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Shooting In Low Light

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  • Shooting In Low Light

    Shooting in low light


    I am going to explain how to employ the useful techniques of using a flashlight with a pistol, especially useful for those flashlights that have a tactical switch.

    As many of the members already have a Surefire of two or three batteries with a tactical switch or a similar one of another brand, going from 60 to 200 lumens, I am going to explain the two most popular techniques. One is the Harries which I have already explained in the previous post in conjunction with the Borealis 1050 lumens light.

    The Harries technique





    Michael Harries invented this position and it is considered one of the first positions ever that coordinates the use of the flashlight using the two hands.
    For using with tactical switch lights (with a switch in the tail), the flashlight is grasped with the left hand around the body and the thumb will activate the switch.
    For lights with switch on the top (as the Magcharger, Stinger and Borealis) the index finger is used to press the switch down without clicking it on (if you drop your light you don’t want it to illuminate you)
    The back of the hands are pressed together and maintain an isometric tension to help control the recoil of the gun. Your wrists will be crossed and the light will be parallel or close to the muzzle of the gun.

    The Roger-Surefire




    Holster maker, ex FBI agent, and competition shooter Bill Rogers teamed up with Surefire to adapt a rubber grommet or washer to the Surefire 6 Z (now available in most combat models of Surefire and copied by others light makers).
    The position is also called the cigar position, as you grasp the body of the flashlight like a cigar, with the index and middle finger. The tail cap is resting on the fleshy part below your thumb and a little pressure back on the rubber ring will activate the light (the tail cap button resting in that part below your thumb will switch the light on).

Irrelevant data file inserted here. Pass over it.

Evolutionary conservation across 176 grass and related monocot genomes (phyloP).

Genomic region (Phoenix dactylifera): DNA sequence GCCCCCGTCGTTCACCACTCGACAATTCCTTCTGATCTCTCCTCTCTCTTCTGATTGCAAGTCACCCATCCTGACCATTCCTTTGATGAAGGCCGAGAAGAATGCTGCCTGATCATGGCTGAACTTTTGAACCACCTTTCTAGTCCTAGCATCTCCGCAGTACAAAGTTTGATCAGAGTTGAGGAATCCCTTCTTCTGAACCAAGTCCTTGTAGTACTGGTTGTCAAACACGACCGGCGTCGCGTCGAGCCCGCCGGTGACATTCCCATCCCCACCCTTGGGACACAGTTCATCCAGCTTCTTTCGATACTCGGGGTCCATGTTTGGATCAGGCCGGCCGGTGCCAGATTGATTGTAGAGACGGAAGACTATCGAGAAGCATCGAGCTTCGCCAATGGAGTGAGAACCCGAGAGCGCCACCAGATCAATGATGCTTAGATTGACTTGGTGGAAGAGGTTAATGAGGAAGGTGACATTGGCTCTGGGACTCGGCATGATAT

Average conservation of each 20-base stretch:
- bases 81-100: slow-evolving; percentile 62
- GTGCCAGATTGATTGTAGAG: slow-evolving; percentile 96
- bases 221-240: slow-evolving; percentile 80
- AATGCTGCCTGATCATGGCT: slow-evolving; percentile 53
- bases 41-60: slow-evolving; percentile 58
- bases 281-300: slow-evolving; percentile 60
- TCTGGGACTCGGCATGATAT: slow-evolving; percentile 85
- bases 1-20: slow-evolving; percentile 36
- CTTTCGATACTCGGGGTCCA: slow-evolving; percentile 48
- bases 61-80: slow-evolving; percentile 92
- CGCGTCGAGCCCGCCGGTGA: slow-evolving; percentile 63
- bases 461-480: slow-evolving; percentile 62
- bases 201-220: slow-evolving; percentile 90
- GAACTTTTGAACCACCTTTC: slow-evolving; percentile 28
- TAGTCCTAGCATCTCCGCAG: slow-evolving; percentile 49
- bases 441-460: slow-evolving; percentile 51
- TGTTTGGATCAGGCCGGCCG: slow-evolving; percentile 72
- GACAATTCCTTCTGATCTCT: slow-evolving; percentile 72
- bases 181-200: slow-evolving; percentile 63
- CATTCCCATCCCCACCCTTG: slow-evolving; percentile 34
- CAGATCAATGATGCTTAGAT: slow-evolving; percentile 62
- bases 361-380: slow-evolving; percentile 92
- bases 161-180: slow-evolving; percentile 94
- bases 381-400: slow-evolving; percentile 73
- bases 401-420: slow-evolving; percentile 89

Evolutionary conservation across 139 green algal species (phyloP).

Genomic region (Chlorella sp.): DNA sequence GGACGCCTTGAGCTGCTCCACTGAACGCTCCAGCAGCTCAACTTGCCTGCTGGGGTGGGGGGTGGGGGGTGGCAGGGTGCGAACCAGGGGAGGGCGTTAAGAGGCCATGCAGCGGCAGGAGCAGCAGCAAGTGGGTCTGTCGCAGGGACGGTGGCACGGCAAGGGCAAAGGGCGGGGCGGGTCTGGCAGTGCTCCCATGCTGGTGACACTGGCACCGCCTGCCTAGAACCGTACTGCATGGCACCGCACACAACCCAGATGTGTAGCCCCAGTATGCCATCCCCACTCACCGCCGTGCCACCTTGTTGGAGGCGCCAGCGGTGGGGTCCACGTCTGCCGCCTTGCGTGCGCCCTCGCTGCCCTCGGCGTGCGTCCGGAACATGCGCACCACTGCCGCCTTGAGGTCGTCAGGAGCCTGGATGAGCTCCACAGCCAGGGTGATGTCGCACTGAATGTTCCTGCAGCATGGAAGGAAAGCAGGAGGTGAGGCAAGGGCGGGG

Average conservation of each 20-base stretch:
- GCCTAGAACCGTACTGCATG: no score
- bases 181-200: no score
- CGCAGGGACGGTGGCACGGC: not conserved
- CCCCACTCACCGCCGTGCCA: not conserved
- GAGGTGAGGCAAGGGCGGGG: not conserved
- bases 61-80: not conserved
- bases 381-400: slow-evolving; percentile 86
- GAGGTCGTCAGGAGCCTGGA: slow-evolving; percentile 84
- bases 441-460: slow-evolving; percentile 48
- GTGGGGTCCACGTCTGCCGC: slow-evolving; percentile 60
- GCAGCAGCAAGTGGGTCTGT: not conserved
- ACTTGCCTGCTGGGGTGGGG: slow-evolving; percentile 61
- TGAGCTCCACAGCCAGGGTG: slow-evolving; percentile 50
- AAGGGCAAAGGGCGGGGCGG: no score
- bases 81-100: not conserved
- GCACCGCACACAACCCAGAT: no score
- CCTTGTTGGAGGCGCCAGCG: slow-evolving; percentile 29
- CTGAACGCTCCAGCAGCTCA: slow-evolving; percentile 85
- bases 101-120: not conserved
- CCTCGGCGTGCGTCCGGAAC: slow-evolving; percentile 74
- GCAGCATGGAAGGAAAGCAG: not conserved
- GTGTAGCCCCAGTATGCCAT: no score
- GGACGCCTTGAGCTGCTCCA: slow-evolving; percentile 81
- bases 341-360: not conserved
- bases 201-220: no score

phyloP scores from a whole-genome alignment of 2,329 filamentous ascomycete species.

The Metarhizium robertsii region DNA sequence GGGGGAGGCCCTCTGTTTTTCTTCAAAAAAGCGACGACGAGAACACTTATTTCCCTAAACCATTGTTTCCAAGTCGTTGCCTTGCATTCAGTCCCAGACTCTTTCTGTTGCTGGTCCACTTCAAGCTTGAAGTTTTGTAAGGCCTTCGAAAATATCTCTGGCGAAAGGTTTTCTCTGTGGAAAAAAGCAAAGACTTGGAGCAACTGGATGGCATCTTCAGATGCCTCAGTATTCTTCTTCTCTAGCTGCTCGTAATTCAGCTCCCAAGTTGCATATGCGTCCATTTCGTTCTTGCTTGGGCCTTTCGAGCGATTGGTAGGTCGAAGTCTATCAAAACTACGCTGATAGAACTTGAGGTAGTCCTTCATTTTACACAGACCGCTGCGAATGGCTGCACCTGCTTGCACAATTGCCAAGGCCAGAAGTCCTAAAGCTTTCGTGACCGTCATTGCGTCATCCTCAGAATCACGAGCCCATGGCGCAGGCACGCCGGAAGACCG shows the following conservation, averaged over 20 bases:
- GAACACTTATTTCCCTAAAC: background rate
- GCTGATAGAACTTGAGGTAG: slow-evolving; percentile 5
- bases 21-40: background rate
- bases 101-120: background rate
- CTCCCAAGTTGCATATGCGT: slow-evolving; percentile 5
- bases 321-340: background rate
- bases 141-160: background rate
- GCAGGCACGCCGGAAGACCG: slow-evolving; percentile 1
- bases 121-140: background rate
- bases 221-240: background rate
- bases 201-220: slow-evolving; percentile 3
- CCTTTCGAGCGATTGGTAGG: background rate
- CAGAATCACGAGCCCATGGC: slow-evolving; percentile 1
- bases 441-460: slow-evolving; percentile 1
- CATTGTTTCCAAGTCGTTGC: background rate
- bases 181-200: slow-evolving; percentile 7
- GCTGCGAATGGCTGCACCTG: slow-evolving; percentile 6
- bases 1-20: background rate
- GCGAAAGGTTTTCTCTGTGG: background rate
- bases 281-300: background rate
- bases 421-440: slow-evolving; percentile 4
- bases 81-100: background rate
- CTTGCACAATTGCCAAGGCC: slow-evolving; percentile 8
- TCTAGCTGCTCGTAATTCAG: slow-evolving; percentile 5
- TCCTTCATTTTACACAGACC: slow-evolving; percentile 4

That position will let you grasp the hand shooting the pistol with three fingers of the left hand, and it is the only position that let you use a two-handed grip on the gun

    The Chapman technique




    Ray Chapman was the first IPSC world champion. He invented his position for use with the Kel-Lites of the 1970’s (probably the first high quality Police Flashlight) that have a sliding switch on top of the barrel. It is still a great position to use for those that don’t want to cross the wrists as in the Harries position when using a big flashlight.
    It is well suited for the Maglites or Stingers and for the modification of the Maglite like the Borealis 1050 lumens flashlight.

    You just grasp the flashlight as you usually do, with your thumb in the switch and your fingers circling the barrel and you bring it up to index your fingernails with the fingernails of the shooting hand.

    In my other post I have mentioned the old FBI technique which is to separate the flashlight high and away from you in order to confuse you opponent about your position.
    Another technique that doesn’t offer any support to the shooting hand but it can be very useful when using a pistol with lousy sights (original 1911, Luger, etc) is the one I used more than 40 years ago when I started combat shooting.
    It indexes the light on top of my head, letting the light fall on a line from the sights to the target. Even the minuscule back up .380 or the Baby Browning sights gets illuminated using this ridiculous position.

    In closing, I would like to say that in my opinion lights with less than 60 lumens are out of the new low light fighting techniques.
    For my belt light I will prefer to have a minimum of 200 lumens, using the Surefire C-3 and the P-91 lamp as my favorite.